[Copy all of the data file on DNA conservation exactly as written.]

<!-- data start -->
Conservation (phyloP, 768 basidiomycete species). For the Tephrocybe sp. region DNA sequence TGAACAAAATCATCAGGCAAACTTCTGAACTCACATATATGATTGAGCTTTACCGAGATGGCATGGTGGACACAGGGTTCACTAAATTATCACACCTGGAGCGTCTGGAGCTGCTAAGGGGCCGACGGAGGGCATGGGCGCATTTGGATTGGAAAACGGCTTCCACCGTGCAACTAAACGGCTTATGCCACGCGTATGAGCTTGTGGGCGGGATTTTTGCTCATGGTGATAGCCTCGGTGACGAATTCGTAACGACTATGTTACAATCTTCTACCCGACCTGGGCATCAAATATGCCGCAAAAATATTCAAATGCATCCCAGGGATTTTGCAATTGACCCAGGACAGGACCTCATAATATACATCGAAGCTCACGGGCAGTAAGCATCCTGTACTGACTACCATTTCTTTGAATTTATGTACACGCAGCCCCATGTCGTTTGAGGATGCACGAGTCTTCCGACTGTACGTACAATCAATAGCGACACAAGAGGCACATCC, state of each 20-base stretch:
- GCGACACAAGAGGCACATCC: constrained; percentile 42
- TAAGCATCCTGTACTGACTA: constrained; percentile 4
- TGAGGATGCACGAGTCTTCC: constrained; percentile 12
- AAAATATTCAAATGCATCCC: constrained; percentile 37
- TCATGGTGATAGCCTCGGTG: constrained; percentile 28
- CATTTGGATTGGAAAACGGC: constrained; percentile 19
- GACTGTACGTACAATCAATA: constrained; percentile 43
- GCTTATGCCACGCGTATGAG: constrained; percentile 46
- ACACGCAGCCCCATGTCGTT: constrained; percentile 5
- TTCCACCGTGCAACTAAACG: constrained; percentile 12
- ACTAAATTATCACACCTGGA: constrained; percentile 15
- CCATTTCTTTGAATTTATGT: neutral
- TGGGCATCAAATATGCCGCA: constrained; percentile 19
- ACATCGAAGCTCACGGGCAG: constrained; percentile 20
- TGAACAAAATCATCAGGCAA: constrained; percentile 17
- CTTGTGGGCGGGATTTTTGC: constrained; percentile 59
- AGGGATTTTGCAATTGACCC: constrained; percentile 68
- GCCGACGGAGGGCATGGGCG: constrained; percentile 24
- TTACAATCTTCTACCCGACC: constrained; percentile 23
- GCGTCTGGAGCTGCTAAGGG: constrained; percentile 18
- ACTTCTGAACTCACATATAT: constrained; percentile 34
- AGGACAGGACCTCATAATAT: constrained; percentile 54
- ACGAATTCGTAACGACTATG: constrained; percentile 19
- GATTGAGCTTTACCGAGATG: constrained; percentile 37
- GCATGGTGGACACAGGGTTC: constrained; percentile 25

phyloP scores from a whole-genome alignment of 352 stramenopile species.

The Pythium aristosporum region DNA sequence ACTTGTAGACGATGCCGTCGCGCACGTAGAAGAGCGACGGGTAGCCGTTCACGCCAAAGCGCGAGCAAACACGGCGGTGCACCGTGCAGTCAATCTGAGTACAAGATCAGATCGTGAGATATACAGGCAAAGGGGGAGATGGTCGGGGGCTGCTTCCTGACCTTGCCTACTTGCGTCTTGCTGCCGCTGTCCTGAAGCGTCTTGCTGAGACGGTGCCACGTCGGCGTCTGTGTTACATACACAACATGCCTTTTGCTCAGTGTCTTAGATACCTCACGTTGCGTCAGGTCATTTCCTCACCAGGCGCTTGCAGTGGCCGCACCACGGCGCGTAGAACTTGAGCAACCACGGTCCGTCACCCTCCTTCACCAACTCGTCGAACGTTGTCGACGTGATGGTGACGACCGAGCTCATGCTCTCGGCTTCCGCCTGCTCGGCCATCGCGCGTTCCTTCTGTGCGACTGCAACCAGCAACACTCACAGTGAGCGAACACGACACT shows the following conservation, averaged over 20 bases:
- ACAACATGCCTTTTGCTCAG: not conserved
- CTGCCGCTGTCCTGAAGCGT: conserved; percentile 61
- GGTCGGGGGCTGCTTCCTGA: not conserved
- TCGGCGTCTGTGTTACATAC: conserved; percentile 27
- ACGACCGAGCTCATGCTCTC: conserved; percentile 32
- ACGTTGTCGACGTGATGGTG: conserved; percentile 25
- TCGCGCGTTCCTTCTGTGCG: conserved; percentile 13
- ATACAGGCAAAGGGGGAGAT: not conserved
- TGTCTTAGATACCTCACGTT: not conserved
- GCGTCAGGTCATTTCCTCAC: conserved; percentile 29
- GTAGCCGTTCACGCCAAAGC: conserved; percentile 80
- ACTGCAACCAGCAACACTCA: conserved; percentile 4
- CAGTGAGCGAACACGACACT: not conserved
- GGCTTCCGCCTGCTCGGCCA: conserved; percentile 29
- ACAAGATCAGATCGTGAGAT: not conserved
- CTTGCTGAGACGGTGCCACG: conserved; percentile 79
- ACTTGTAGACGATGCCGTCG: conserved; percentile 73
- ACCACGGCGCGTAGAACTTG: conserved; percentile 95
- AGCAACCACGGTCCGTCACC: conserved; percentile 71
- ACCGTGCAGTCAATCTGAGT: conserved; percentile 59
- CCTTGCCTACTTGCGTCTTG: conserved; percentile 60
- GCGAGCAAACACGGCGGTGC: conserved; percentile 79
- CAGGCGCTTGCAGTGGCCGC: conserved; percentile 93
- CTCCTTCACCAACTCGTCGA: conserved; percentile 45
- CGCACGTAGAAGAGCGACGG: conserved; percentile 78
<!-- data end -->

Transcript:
Conservation (phyloP, 768 basidiomycete species). For the Tephrocybe sp. region DNA sequence TGAACAAAATCATCAGGCAAACTTCTGAACTCACATATATGATTGAGCTTTACCGAGATGGCATGGTGGACACAGGGTTCACTAAATTATCACACCTGGAGCGTCTGGAGCTGCTAAGGGGCCGACGGAGGGCATGGGCGCATTTGGATTGGAAAACGGCTTCCACCGTGCAACTAAACGGCTTATGCCACGCGTATGAGCTTGTGGGCGGGATTTTTGCTCATGGTGATAGCCTCGGTGACGAATTCGTAACGACTATGTTACAATCTTCTACCCGACCTGGGCATCAAATATGCCGCAAAAATATTCAAATGCATCCCAGGGATTTTGCAATTGACCCAGGACAGGACCTCATAATATACATCGAAGCTCACGGGCAGTAAGCATCCTGTACTGACTACCATTTCTTTGAATTTATGTACACGCAGCCCCATGTCGTTTGAGGATGCACGAGTCTTCCGACTGTACGTACAATCAATAGCGACACAAGAGGCACATCC, state of each 20-base stretch:
- GCGACACAAGAGGCACATCC: constrained; percentile 42
- TAAGCATCCTGTACTGACTA: constrained; percentile 4
- TGAGGATGCACGAGTCTTCC: constrained; percentile 12
- AAAATATTCAAATGCATCCC: constrained; percentile 37
- TCATGGTGATAGCCTCGGTG: constrained; percentile 28
- CATTTGGATTGGAAAACGGC: constrained; percentile 19
- GACTGTACGTACAATCAATA: constrained; percentile 43
- GCTTATGCCACGCGTATGAG: constrained; percentile 46
- ACACGCAGCCCCATGTCGTT: constrained; percentile 5
- TTCCACCGTGCAACTAAACG: constrained; percentile 12
- ACTAAATTATCACACCTGGA: constrained; percentile 15
- CCATTTCTTTGAATTTATGT: neutral
- TGGGCATCAAATATGCCGCA: constrained; percentile 19
- ACATCGAAGCTCACGGGCAG: constrained; percentile 20
- TGAACAAAATCATCAGGCAA: constrained; percentile 17
- CTTGTGGGCGGGATTTTTGC: constrained; percentile 59
- AGGGATTTTGCAATTGACCC: constrained; percentile 68
- GCCGACGGAGGGCATGGGCG: constrained; percentile 24
- TTACAATCTTCTACCCGACC: constrained; percentile 23
- GCGTCTGGAGCTGCTAAGGG: constrained; percentile 18
- ACTTCTGAACTCACATATAT: constrained; percentile 34
- AGGACAGGACCTCATAATAT: constrained; percentile 54
- ACGAATTCGTAACGACTATG: constrained; percentile 19
- GATTGAGCTTTACCGAGATG: constrained; percentile 37
- GCATGGTGGACACAGGGTTC: constrained; percentile 25

phyloP scores from a whole-genome alignment of 352 stramenopile species.

The Pythium aristosporum region DNA sequence ACTTGTAGACGATGCCGTCGCGCACGTAGAAGAGCGACGGGTAGCCGTTCACGCCAAAGCGCGAGCAAACACGGCGGTGCACCGTGCAGTCAATCTGAGTACAAGATCAGATCGTGAGATATACAGGCAAAGGGGGAGATGGTCGGGGGCTGCTTCCTGACCTTGCCTACTTGCGTCTTGCTGCCGCTGTCCTGAAGCGTCTTGCTGAGACGGTGCCACGTCGGCGTCTGTGTTACATACACAACATGCCTTTTGCTCAGTGTCTTAGATACCTCACGTTGCGTCAGGTCATTTCCTCACCAGGCGCTTGCAGTGGCCGCACCACGGCGCGTAGAACTTGAGCAACCACGGTCCGTCACCCTCCTTCACCAACTCGTCGAACGTTGTCGACGTGATGGTGACGACCGAGCTCATGCTCTCGGCTTCCGCCTGCTCGGCCATCGCGCGTTCCTTCTGTGCGACTGCAACCAGCAACACTCACAGTGAGCGAACACGACACT shows the following conservation, averaged over 20 bases:
- ACAACATGCCTTTTGCTCAG: not conserved
- CTGCCGCTGTCCTGAAGCGT: conserved; percentile 61
- GGTCGGGGGCTGCTTCCTGA: not conserved
- TCGGCGTCTGTGTTACATAC: conserved; percentile 27
- ACGACCGAGCTCATGCTCTC: conserved; percentile 32
- ACGTTGTCGACGTGATGGTG: conserved; percentile 25
- TCGCGCGTTCCTTCTGTGCG: conserved; percentile 13
- ATACAGGCAAAGGGGGAGAT: not conserved
- TGTCTTAGATACCTCACGTT: not conserved
- GCGTCAGGTCATTTCCTCAC: conserved; percentile 29
- GTAGCCGTTCACGCCAAAGC: conserved; percentile 80
- ACTGCAACCAGCAACACTCA: conserved; percentile 4
- CAGTGAGCGAACACGACACT: not conserved
- GGCTTCCGCCTGCTCGGCCA: conserved; percentile 29
- ACAAGATCAGATCGTGAGAT: not conserved
- CTTGCTGAGACGGTGCCACG: conserved; percentile 79
- ACTTGTAGACGATGCCGTCG: conserved; percentile 73
- ACCACGGCGCGTAGAACTTG: conserved; percentile 95
- AGCAACCACGGTCCGTCACC: conserved; percentile 71
- ACCGTGCAGTCAATCTGAGT: conserved; percentile 59
- CCTTGCCTACTTGCGTCTTG: conserved; percentile 60
- GCGAGCAAACACGGCGGTGC: conserved; percentile 79
- CAGGCGCTTGCAGTGGCCGC: conserved; percentile 93
- CTCCTTCACCAACTCGTCGA: conserved; percentile 45
- CGCACGTAGAAGAGCGACGG: conserved; percentile 78